Airbnb said on Thursday it’s been forced to cancel thousands of bookings in Japan after the government unexpectedly announced the immediate implementation of a law that regulates home sharing.
The online chaos surrounding Airbnb’s most popular destination in the Asia-Pacific region comes as cities like New York and Paris seek to regulate the house-sharing service out of fears it’s jeopardizing the supply of affordable housing or being used for illegal activities.
“We know this stinks – and that’s an understatement,” the company said. It’s created a fund to cover customers’ costs of finding last-minute hotel reservations.
Japan last year made home-sharing legal, but it stipulated that hosts must register their home-share with the local authority and put their registration number on their listings by June 15. Airbnb said it had been helping hosts with this licensing process, but on June 1 the Japanese government suddenly announced that any host without a license would have to cancel bookings made before June 15.
Airbnb has canceled reservations with arrivals from June 15 to June 19 for any unlicensed listings, and going forward will cancel any reservations for which the host doesn’t have a license within 10 days of the booking.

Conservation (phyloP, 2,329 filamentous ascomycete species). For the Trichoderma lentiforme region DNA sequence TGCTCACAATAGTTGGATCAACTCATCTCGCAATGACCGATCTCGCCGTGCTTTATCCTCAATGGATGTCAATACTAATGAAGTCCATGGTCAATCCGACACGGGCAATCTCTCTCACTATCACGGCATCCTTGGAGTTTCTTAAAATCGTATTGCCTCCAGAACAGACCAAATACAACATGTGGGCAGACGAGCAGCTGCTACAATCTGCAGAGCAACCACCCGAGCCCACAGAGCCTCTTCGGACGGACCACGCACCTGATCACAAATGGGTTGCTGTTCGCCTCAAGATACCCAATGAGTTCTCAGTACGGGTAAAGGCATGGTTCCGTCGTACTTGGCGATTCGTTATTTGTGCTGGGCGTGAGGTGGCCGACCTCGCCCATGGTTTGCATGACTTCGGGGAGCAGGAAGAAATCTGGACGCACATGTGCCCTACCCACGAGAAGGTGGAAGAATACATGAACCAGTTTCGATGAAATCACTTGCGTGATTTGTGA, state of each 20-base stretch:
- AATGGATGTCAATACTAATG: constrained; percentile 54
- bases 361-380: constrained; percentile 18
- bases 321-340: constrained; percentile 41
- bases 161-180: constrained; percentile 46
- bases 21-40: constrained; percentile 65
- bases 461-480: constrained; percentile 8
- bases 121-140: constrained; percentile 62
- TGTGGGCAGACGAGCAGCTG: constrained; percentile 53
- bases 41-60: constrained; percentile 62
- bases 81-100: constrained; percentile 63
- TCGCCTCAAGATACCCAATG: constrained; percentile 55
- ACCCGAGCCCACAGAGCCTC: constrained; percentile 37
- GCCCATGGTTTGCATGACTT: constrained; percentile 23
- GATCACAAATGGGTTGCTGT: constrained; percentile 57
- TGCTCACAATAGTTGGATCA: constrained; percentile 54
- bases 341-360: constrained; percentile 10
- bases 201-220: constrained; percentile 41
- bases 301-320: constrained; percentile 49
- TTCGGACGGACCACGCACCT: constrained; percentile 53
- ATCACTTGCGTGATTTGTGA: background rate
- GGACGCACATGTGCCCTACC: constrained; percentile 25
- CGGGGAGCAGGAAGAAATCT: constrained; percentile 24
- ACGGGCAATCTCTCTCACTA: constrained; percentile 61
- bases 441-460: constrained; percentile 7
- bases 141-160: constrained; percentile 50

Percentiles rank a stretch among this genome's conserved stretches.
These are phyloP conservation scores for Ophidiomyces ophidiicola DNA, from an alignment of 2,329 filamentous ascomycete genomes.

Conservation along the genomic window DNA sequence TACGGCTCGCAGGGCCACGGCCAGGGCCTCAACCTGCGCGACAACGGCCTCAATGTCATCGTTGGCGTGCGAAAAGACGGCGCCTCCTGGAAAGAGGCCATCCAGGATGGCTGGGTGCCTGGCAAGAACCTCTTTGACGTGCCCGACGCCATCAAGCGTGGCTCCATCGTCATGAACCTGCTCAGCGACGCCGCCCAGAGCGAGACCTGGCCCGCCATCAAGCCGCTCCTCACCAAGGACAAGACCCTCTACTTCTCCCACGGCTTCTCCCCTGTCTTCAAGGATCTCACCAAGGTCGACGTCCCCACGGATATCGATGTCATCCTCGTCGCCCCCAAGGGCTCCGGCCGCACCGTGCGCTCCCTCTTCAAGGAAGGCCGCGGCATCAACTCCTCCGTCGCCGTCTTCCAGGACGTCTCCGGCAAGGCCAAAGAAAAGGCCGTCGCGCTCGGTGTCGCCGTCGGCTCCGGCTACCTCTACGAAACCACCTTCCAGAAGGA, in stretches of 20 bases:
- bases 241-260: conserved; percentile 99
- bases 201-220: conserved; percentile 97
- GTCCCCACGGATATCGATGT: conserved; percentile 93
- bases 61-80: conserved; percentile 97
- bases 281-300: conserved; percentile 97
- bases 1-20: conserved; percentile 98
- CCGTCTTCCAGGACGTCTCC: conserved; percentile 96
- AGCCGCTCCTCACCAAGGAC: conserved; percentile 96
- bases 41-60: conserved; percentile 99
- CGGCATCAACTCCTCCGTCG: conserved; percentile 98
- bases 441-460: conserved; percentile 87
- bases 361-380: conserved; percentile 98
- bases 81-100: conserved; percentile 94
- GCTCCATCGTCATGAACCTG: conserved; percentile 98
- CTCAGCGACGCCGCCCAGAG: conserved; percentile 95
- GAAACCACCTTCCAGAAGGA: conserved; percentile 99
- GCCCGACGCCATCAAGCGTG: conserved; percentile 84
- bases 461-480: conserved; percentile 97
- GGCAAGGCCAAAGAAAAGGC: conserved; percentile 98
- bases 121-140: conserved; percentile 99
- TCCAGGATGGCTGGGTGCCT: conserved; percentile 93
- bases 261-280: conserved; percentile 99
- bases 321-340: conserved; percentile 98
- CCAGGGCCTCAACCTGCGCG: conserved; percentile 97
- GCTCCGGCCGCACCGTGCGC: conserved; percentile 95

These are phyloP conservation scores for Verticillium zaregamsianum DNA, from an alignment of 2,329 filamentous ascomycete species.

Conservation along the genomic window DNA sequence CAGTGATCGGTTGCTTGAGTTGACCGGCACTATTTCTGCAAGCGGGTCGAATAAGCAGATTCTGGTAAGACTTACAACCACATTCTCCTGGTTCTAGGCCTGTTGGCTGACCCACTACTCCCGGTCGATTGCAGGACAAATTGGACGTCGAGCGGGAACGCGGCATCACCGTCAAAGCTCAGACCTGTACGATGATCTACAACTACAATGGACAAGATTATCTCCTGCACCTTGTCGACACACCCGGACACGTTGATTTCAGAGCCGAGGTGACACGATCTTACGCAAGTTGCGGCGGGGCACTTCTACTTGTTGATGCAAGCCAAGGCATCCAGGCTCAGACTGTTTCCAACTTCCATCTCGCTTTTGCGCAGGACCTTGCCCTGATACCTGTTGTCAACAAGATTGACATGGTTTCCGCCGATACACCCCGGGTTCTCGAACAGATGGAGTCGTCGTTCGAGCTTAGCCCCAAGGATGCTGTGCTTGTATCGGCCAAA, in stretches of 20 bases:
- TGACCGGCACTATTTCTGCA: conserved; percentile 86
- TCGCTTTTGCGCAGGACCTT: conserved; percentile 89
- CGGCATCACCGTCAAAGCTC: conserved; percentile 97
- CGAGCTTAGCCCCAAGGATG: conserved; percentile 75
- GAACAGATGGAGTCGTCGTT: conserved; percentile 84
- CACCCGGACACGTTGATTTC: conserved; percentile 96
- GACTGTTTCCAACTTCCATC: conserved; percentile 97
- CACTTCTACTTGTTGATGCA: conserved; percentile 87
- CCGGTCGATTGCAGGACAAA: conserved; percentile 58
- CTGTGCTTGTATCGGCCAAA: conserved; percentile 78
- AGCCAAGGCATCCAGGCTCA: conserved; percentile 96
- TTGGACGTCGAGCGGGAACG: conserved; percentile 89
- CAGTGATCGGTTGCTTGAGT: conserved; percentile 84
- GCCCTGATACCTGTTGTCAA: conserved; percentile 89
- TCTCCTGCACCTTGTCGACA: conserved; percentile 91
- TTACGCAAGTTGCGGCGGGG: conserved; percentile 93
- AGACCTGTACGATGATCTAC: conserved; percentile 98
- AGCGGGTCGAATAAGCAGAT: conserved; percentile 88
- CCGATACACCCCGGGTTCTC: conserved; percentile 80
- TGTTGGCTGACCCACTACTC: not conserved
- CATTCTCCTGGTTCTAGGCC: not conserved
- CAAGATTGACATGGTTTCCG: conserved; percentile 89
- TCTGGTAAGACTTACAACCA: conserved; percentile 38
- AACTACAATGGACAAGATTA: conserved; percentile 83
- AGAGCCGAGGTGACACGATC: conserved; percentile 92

This has thrown plans into disarray for hosts and travelers.
Along with requiring the licenses, localities can set their own restrictions, which have been criticized by some as too cumbersome. In Kyoto ― a tourist hotspot ― house-sharing in residential areas will only be allowed in the low season times of the year, from mid-January to mid-March. All hosts will only be allowed to rent their house out for 180 days a year.
The Japanese government has said that the regulations will protect locals and tourists and will “nurture healthy growth.” The country will have to deal with large numbers of visitors next year for the Rugby World Cup and the 2020 Summer Olympics.
The number of available Airbnb listings in Japan seems to have already plunged, perhaps due to hosts not wanting to go through the hassle of applying for paperwork.
HuffPost Japan reported that a government official in Minato Ward ― in central Tokyo, where there had been many listings ― said there had only been 40 requests for the license since June 5. Only five had been accepted, and the others were mainly rejected because they needed to notify their neighbors, or there was an issue with their fire equipment.